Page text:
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Anxiety - What it is, and what can I do to help control it

Anxiety is a normal human emotion characterized by feelings of worry, nervousness, or fear. It is a normal response to stress and can be beneficial in some situations, as it can help a person to stay alert and focused. However, when anxiety becomes chronic, it can interfere with a person's daily life and well-being.

Anxiety disorders are a group of mental health conditions characterized by persistent, excessive, and irrational worry or fear about everyday situations. These conditions can cause physical symptoms such as rapid heartbeat, shortness of breath, dizziness, and muscle tension. Some common types of anxiety disorders include generalized anxiety disorder, panic disorder, social anxiety disorder, and specific phobias.

There are many factors that can contribute to the development of anxiety, and the cause can be different for each individual. Some common causes of anxiety include:

  • Life events or experiences, such as a death in the family, a divorce, or a move to a new place

  • Genetic predisposition – a family history of anxiety or other mental health conditions can increase the risk

  • Health problems, such as an overactive thyroid or an irregular heartbeat

  • Substance abuse – alcohol or drug abuse can cause or worsen anxiety

  • Lack of sleep or poor sleep quality

  • Chronic stress, such as work-related stress or financial stress

It is also important to note that some people may be more prone to anxiety due to their personality or coping style. It is not uncommon for people who are perfectionists or who have a tendency to worry excessively to be more at risk for anxiety disorders.

There are a number of things you can do to help manage your anxiety:

  1. If possible, address the issue that is directly causing the anxiety.

  2. Practice relaxation techniques: Techniques such as deep breathing, progressive muscle relaxation, and meditation can help to relax the mind and body and reduce anxiety. Try a manual therapy such as massage or acupuncture at one of our locations in Mapplewell or Ossett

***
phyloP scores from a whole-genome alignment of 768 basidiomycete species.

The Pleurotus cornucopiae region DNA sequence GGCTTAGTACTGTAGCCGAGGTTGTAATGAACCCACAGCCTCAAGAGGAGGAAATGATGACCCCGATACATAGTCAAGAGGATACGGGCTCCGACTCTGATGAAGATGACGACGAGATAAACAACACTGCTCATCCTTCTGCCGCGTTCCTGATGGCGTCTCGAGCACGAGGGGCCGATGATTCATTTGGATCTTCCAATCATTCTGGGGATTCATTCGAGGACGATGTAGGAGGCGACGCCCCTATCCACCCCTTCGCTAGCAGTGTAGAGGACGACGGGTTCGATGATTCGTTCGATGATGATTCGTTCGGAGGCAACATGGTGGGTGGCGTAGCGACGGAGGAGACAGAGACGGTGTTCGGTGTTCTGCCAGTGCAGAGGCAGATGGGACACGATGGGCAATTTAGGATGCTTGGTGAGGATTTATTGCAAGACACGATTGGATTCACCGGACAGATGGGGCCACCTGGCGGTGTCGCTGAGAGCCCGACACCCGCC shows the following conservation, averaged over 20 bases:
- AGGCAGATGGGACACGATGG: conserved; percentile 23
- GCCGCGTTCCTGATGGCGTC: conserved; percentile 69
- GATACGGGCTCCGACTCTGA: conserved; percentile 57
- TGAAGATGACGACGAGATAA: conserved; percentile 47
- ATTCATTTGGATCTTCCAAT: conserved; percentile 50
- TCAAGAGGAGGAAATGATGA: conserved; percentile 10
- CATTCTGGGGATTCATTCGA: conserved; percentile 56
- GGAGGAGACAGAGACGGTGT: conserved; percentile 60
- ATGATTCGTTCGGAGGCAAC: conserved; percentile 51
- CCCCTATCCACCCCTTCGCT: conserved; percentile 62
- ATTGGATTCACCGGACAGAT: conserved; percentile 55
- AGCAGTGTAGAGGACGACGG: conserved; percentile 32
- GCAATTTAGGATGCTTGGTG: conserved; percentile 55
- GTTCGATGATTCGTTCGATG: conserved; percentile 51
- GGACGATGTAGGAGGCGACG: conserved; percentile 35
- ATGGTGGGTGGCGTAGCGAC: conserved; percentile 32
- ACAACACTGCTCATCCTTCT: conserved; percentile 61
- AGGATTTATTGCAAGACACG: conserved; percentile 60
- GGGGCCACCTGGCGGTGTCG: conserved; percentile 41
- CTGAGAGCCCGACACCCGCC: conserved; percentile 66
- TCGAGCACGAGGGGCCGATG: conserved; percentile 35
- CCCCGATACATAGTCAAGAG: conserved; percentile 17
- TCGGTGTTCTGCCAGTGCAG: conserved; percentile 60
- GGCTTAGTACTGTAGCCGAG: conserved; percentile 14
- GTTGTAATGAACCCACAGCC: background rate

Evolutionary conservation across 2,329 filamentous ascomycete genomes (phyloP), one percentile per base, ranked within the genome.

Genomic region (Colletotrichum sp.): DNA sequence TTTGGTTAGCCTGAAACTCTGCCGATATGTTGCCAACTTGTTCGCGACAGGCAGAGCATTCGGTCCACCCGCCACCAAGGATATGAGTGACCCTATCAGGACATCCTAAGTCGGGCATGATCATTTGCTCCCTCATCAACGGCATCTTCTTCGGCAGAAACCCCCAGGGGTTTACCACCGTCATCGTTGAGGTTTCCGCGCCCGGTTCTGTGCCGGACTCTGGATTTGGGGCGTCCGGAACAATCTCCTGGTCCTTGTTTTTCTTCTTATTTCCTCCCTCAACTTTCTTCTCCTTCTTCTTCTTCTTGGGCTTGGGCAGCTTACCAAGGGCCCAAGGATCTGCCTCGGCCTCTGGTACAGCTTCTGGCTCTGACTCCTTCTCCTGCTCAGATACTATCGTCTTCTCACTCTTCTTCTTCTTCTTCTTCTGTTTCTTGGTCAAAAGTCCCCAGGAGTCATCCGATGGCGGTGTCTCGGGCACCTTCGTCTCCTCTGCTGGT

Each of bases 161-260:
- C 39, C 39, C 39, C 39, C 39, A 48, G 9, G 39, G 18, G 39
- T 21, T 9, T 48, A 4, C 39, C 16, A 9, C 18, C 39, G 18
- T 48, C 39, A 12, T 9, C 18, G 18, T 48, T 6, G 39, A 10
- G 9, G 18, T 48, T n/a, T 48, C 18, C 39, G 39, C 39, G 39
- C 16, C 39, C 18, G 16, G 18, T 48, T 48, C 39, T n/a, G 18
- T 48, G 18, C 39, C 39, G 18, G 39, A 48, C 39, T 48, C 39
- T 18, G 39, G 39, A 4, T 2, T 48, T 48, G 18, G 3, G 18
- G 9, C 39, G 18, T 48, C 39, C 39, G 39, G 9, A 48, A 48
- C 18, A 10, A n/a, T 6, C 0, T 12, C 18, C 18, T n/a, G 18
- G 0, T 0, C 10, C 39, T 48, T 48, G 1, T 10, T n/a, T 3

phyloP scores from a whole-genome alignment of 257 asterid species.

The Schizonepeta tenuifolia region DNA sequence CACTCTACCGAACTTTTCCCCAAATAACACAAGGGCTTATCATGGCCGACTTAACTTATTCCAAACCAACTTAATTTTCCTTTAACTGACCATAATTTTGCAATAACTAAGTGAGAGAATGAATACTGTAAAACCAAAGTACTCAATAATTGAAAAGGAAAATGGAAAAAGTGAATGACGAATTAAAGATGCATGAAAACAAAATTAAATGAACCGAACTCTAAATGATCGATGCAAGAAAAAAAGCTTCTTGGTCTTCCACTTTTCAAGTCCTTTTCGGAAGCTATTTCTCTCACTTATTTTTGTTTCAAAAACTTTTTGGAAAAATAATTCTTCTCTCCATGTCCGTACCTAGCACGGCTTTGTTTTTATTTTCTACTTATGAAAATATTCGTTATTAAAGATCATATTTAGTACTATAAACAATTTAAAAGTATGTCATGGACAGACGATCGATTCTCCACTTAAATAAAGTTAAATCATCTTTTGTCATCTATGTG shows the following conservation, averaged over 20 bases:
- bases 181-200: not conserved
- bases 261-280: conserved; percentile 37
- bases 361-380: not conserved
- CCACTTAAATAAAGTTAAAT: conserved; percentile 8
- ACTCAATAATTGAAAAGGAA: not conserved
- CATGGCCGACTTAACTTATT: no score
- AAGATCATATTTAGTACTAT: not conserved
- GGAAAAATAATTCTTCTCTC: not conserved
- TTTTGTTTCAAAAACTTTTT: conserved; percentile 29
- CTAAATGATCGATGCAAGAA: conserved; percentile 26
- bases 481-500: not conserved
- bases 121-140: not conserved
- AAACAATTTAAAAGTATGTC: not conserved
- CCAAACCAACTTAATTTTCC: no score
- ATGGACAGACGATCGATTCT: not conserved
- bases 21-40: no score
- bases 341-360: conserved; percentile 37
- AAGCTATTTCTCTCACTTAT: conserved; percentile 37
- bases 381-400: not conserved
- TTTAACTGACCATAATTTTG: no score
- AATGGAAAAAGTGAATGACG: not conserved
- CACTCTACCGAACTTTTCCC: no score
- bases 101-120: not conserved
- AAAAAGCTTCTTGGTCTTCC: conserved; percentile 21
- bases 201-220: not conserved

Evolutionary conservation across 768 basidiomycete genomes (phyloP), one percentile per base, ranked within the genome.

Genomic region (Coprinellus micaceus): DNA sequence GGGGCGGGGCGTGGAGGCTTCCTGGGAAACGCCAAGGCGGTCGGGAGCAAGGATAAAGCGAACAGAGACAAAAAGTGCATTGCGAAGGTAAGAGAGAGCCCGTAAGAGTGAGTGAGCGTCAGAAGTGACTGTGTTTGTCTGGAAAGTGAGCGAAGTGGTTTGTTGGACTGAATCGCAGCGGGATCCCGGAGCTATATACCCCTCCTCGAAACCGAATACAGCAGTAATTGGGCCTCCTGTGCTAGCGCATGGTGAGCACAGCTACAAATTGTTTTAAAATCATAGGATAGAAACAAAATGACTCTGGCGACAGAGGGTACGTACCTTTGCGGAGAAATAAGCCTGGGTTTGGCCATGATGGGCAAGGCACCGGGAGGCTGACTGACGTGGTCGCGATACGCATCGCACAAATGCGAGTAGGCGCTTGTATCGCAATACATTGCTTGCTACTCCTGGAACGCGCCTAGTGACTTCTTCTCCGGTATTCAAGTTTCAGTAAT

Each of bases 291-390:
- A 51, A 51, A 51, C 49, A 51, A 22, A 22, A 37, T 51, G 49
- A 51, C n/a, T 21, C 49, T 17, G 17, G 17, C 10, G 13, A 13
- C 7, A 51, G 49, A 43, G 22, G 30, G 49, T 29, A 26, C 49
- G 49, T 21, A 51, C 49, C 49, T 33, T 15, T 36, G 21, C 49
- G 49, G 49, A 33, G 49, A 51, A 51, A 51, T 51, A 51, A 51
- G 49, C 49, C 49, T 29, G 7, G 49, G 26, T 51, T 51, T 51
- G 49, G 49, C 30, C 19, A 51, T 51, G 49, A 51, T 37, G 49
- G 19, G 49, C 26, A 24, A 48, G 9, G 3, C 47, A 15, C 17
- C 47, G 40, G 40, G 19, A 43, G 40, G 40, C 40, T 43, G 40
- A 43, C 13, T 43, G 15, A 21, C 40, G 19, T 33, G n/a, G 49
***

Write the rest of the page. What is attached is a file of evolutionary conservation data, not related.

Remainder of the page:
3. Exercise regularly: Exercise can help to reduce stress and improve mood, which can in turn help to reduce anxiety.

  4. Get enough sleep: Lack of sleep can contribute to anxiety, so it is important to make sure you are getting enough rest.

  5. Eat a healthy diet: A healthy diet that is rich in nutrients can help to improve mood and reduce anxiety.

  6. Learn something new like our nutrition course! or a new language such with Rosetta Stone!

  7. Limit caffeine and alcohol: Caffeine and alcohol can both exacerbate anxiety, so it is important to limit your intake.

  8. Talk to someone: Sharing your feelings and concerns with a trusted friend or family member can be a helpful way to cope with anxiety.

  9. Take breaks and practice self-care: Make sure to take breaks from your daily routine and engage in activities that you enjoy and that help you to relax.

If you have tried all self care routes and they aren't working for you, it may be time to seek the help of a mental health professional.

There are many types of mental health professionals who can help with anxiety in the UK:

  1. Clinical psychologists: Clinical psychologists are trained in the assessment and treatment of mental health conditions. They can use a variety of therapeutic techniques, such as cognitive behavioural therapy (CBT), and EMDR therapy to help you manage your anxiety.

  2. Psychiatrists: Psychiatrists are medical doctors who specialize in the treatment of mental health conditions. They can provide therapy and can also prescribe medication if needed.

  3. Clinical nurse specialists: Clinical nurse specialists are nurses who have specialised training in the assessment and treatment of mental health conditions. They can provide therapy and support to help you manage your anxiety.

  4. Mental health nurses: Mental health nurses are trained in the assessment and treatment of mental health conditions. They can provide therapy and support to help you manage your anxiety.

It is important to find a mental health professional who is a good fit for you and your needs. You can ask your GP for referrals, or you can search for a mental health professional in your area on the NHS website or on the British Association for Behavioural and Cognitive Psychotherapies (BABCP) website.

Here are some other links to services that are available to people suffering from anxiety:

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